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SHRINKAGE IN THE LAUNDRY

As soapmakers reduce detergent packaging to cut their own costs, consumers are left to ponder whether bigger truly is better.

What's with liquid laundry detergent prices swerving higher?

Thanks to packaging hocus pocus that's about to become a lot more visible, it only seems that way. That's because the price per ounce of many popular soaps doubled and tripled as soapmakers woo customers to switch to concentrated, double- and triple-strength potions to save plastic.

In the process, marketers are easing shoppers into paying the same for what's called "2X" and "3X" detergents that come in far less packaging. It's a pitch contrary to the way soap companies taught shoppers to buy for decades: the bigger the package, the less the price.

The new pitch: less package; same cost per load.

It's enough to drive frugal shoppers to whip out a calculator because unit-pricing comparisons are meaningless when soaps come in different concentrations. And it also offers a chance for soapmakers to slip in price increases for raw materials because they aren't passing on the cost savings.

Today, soapmakers offer multiple equivalent sizes of the same clunky, old 100-ounce plastic jug that remains the top-selling size. Double-strength 2X versions that do the same 32 loads, however, come in containers made with 40 percent less plastic and water. And triple-strength 3X versions cost about the same per load, but are one-third as big and use 55 percent less plastic.

It's the first sight of a shift to less packaging that will spread through the packaged goods industry.

"Retailers led by Wal-Mart are driving suppliers to reduce packaging to trim transportation and energy costs and adopt more sustainable practices,'' said Lynn Dornblaser, new products expert with Mintel Inc. "You'll see more reduced packaging, more re-used materials and an emphasis on refills across all cleaning products.''

Whether the trend has staying power or becomes another of the packaged goods industry's fads du jour remains to be seen.

But in an industry where ''new and improved'' is a weekly event, this fad shows signs of permanence.

Eighteen months after Unilever launched Small and Mighty, a triple-strength version of All liquid detergent that comes in a bottle the size of a dish soap dispenser, concentrates grew in June to 15 percent of all liquid laundry detergents sold.

Colgate-Palmolive's Fab and Church & Dwight's Arm & Hammer copied. Now Procter & Gamble, the industry's 800-pound gorilla with 60 percent of the market (Tide alone is 40 percent), said this month it will begin switching all of its liquid soaps to double-strength versions in September. That includes Tide, Cheer, Era, Dreft, Gain and Ivory Snow.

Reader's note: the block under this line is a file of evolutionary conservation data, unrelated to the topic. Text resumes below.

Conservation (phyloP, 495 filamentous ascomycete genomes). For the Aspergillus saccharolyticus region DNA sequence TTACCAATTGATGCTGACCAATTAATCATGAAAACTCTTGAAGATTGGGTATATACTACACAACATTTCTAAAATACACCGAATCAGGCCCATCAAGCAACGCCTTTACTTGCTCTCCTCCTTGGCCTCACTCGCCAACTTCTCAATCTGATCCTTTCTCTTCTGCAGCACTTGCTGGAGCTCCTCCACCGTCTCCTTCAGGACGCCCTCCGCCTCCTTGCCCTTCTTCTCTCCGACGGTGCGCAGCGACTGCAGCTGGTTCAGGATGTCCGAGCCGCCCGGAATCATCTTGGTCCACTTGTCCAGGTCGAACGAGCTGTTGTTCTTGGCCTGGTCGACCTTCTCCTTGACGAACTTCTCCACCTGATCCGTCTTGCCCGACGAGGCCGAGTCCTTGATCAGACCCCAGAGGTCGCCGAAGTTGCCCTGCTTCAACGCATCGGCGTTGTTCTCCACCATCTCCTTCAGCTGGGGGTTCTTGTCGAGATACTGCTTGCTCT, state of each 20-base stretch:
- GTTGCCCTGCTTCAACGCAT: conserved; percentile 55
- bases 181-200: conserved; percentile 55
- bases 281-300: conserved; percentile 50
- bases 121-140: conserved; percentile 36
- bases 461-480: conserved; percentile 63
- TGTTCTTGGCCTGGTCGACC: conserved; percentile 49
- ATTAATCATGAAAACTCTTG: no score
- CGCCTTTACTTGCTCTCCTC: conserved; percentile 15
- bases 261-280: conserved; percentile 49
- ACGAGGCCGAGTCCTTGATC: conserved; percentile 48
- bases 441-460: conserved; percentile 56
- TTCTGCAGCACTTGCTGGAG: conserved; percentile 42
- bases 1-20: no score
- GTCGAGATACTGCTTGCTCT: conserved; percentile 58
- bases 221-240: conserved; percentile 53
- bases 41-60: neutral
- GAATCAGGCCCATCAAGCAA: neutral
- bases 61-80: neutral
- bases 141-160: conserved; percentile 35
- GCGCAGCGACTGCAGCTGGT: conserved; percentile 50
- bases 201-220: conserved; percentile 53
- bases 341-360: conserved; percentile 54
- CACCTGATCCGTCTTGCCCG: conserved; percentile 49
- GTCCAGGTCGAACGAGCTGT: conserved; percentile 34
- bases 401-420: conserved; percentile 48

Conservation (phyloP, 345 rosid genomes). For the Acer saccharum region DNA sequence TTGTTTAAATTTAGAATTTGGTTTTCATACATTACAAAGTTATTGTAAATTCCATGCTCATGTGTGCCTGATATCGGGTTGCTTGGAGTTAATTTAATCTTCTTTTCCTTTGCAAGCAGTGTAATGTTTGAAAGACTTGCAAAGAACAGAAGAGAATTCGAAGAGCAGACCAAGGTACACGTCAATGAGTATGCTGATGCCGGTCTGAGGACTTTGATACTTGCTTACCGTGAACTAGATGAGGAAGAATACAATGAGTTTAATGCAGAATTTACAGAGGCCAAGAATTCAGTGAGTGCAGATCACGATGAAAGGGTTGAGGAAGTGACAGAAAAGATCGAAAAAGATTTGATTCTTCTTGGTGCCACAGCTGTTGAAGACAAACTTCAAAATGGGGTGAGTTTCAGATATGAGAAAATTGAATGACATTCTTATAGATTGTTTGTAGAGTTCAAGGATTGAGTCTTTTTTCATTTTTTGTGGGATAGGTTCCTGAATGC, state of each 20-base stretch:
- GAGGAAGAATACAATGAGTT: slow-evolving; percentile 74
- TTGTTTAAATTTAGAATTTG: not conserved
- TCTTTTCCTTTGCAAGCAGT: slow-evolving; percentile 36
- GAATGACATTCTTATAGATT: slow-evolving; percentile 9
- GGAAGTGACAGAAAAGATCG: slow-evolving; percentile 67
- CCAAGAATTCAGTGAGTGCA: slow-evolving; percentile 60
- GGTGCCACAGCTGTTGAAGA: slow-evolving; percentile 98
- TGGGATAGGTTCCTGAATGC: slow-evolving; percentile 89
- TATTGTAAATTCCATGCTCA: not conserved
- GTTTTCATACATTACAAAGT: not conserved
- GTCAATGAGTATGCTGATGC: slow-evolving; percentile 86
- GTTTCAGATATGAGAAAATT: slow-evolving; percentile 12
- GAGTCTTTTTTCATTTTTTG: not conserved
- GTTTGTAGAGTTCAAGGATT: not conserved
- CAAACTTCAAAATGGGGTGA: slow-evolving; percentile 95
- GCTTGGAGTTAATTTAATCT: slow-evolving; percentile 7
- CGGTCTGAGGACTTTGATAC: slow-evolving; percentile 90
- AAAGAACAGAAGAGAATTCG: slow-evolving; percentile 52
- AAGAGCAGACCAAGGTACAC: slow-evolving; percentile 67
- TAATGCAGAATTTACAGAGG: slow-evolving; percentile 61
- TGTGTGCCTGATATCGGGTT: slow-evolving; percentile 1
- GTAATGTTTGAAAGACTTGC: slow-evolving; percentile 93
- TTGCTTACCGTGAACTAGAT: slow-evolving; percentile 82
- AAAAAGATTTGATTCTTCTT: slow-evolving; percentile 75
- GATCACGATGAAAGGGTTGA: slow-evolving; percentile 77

Until now, P&G only put out a 2X version of Tide for high-efficiency front-loading washers and a 100-ounce, 2X concentrated Tide that is the equivalent of a 200-pound jug. Either one handles 64 loads. But until last week, P&G charged a $2.50 premium for the concentrate.

Such pricing differences end as P&G phases in concentrates nationwide. In a test in Cedar Rapids, Iowa, P&G found 65 percent of Tide users would switch to concentrate in bottles half as big if the price per load was the same.

P&G won customer acceptance in less than two months with educational ads, in-store TV demos and shelf explainers.

"It makes sense,'' said Steve Smith, vice president of merchandise for Sweetbay Supermarket in Tampa. "Soap's a commodity, there's a big savings in costs and everybody is seen as environmentally conscious.''

When energy prices soared, Unilever stepped out first aiming to end the arms race of bigger and bigger jugs of liquid detergent that weigh as much as a bowling ball.

"We hear it in research all the time,'' said Helayna Minsk, director of laundry for Unilever. "Mention laundry and the first thing people talk about is struggling to juggle those big bottles.''

Unilever shrunk the industry standard 100-ounce All bottle to 33 ounces. They ditched the handle and came up with a slender bottle that can be picked up and poured with one hand. They shrunk the cap to remind users not to overdose.

While a 3X version saves more plastic, most makers chose 2X to preserve shelf visibility.

They claim a more concentrated 3X version undercuts their ability for new additives that enhance cleaning or other features to separate 300 types of liquid detergent P&G makes.

"The more concentrated formula gives up real estate in the mixture for future innovation,'' said Kash Shaikh, P&G spokesman.

Unilever has taken its success in shrinking All to Wisk. And it will offer both 2X and 3X versions it claims clean equally as well.

"Once consumers accept that small is just as good, they'll realize even smaller is better,'' said Minsk.

Mark Albright can be reached at albright@sptimes.com or (727) 893-8252.

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